Relative new comers in the area of indicator bacteriophages are lytic bacteriophages that are specifically infectious for the anaerobic gut bacterium: Bacteroides fragilis (Tartera and Jofre 1987). Bacteroides fragilis is one of the most abundant colonic bacterium living and excreted in human feces (up to 108/g). Bacteriophages infecting strains of Bacteroides fragilis, Bacteroides tethaiaotaomicron, Bacteroides ruminicola, and Bacteroides ovatus have been detected in feces and wastewater (Booth et al. 1979; Tartera and Jofre 1987; Klieve et al. 1991; Payán et al. 2005). Bacteriophages infecting B. fragilis have been reported to be incapable of replicating outside the gut, merely because of their host strain’s requirements, such as anaerobiosis and nutrients, whose absence prevents their replication (Tartera and Jofre 1987). The bacteriophages that infect different Bacteroides species have a tail, resembling the morphology of the Siphoviridae family: an icosahedric head and a flexible tail (non-contractile, filamentous with fibers) (Table 35.2) (Booth et al. 1979; Klieve et al. 1991; Queralt et al. 2003; Payán 2006). The bacteroides phages’ genome consists of double stranded DNA (dsDNA), similar to that of other members of the Siphoviridae family (Puig and Gironés 1999; Hawkins et al. 2008). B. fragilis phages (grown on B. fragilis HSP40 as host) occur only in human feces and do not multiply in the environment, are a relatively homogeneous group, and are relatively highly resistant to environmental stresses, which are qualities of great merit for an indicator; however, they have also some disadvantages, such as: (a) the host strain may not be applicable worldwide (e.g., based on collaborative studies, host B. fragilis HSP40 resulted in high phage counts in Southern Europe, Israel, and South Africa, but much lower counts in the USA, UK, and Scandinavia (Armon and Kott 1995; Kator and Rhodes 1992; Puig et al. 1999); host B. tethaioataomicron GA17 resulted in high counts in Southern Europe but lower counts in the UK (Payán et al. 2005); B. ovatus GB124 resulted in high counts in UK but lower counts in Spain (Payán et al. 2005); B. fragilis HB13 resulted in high counts in Spain but lower counts in Colombia (Payán et al. 2005); and the host Bacteroides spp. HB73 was good only in Hawaii and Bacteroides ssp. ARABA 84 only in Switzerland (Vijayavel et al. 2010; Wicki et al. 2011; Ebdon et al. 2007)); (b) there numbers are relatively low in wastewater (<1–104/ml); and (c) only 10 % of the population excrete these phages in their feces (albeit large numbers in excretors, ~108 PFU/g) (Tartera and Jofre 1987; Tartera et al. 1989).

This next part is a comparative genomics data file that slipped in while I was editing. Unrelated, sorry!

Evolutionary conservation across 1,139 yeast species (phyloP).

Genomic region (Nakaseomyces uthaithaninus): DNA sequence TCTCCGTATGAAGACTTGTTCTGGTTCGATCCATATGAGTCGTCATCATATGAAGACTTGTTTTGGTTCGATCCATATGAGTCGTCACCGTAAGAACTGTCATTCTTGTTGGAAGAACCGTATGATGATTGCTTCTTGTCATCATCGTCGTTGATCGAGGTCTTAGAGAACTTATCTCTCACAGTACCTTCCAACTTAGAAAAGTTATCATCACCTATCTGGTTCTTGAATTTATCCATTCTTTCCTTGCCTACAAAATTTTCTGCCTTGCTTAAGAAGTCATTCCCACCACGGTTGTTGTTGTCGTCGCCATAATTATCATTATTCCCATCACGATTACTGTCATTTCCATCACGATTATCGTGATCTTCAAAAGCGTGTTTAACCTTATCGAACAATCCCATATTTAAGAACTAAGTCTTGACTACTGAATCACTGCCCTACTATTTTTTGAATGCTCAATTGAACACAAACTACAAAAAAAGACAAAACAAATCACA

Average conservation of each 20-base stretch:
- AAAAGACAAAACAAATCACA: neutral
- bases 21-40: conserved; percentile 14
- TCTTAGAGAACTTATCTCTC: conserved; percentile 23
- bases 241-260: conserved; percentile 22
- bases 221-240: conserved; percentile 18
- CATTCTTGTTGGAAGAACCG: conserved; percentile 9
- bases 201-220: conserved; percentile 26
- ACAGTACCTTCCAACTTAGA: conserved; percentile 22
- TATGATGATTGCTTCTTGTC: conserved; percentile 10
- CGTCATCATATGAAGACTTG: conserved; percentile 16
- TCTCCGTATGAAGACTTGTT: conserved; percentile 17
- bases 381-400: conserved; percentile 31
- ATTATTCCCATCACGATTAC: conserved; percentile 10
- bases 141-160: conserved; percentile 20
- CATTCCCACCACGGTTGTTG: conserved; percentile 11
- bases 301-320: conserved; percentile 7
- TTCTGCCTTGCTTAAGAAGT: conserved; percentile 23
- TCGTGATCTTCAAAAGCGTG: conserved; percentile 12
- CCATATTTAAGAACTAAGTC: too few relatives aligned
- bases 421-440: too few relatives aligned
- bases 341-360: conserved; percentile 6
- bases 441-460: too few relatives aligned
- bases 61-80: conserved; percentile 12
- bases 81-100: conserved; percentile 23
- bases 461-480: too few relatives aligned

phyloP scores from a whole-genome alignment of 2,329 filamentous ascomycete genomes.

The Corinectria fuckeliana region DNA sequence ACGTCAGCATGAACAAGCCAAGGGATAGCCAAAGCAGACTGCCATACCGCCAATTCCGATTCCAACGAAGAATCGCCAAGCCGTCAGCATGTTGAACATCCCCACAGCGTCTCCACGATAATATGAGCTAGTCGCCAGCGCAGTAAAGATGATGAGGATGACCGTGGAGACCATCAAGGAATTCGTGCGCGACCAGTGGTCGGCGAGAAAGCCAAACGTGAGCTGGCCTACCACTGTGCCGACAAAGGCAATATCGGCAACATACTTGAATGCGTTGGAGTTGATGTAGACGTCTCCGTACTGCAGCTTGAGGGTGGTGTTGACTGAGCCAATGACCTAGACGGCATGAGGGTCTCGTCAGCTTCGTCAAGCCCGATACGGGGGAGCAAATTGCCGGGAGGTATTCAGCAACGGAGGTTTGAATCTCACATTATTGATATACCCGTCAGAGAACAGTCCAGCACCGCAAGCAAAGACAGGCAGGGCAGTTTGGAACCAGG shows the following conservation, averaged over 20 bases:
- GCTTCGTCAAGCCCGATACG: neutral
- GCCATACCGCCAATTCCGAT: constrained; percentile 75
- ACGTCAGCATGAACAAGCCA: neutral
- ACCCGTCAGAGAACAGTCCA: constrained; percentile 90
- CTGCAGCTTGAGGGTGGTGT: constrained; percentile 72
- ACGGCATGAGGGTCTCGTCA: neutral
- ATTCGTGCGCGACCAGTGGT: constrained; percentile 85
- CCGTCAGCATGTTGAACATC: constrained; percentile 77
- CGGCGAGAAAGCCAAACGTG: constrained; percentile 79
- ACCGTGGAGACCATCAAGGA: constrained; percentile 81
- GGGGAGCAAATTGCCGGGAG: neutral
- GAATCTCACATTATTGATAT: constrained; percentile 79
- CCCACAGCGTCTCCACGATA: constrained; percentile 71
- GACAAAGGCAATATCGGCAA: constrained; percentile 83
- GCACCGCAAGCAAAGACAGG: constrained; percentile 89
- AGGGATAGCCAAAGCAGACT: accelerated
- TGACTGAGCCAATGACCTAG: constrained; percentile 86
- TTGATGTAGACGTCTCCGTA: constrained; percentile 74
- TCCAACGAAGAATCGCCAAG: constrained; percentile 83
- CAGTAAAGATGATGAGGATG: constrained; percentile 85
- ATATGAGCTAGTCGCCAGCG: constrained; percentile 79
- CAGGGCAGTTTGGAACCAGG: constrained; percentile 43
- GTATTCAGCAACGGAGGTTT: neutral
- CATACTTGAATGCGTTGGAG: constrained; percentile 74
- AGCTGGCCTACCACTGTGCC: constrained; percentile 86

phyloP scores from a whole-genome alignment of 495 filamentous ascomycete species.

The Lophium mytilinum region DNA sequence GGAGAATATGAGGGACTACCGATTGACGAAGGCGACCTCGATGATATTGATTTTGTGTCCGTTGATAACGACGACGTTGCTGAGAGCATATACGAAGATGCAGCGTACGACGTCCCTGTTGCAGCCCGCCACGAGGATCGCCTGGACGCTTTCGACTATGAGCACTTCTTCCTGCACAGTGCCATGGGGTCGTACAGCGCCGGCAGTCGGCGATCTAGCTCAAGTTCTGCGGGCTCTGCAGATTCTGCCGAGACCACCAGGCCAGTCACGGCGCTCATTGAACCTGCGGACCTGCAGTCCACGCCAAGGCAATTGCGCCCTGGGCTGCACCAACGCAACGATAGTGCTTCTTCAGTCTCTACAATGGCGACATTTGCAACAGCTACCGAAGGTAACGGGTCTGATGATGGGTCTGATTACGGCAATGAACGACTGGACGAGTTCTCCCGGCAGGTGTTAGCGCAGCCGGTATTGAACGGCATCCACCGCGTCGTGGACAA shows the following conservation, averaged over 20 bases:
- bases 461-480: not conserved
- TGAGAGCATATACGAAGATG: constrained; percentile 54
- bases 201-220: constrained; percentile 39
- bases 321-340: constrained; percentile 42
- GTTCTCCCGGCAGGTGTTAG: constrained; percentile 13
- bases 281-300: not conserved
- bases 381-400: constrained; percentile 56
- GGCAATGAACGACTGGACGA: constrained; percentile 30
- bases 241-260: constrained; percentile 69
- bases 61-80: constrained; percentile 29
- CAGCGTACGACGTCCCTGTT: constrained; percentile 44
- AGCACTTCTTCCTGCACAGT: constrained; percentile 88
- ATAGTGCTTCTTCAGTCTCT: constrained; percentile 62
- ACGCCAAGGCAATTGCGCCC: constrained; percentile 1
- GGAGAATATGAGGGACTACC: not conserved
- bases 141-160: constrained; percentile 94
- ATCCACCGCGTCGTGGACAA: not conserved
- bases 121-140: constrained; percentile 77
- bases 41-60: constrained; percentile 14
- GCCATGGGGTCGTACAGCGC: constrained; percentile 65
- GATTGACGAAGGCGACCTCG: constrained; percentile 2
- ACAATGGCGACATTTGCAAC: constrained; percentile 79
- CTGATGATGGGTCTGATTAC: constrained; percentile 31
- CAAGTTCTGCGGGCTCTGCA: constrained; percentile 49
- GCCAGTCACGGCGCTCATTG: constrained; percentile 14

In terms of resistance, somatic coliphages, which outnumber phages infecting B. fragilis by more than two orders of magnitude, died off faster. Therefore, it can be concluded that B. fragilis phages are much more persistent than somatic coliphages and approximately as resistant as F+-male specific coliphages (Armon et al. 1997). Lucena et al. (1996) reported high resistance of B. fragilis phages as compared to F+-male specific coliphages to natural inactivation processes and water treatment (in this case even higher than Clostridium spores) (Lucena et al. 1996; Jofre et al. 1995).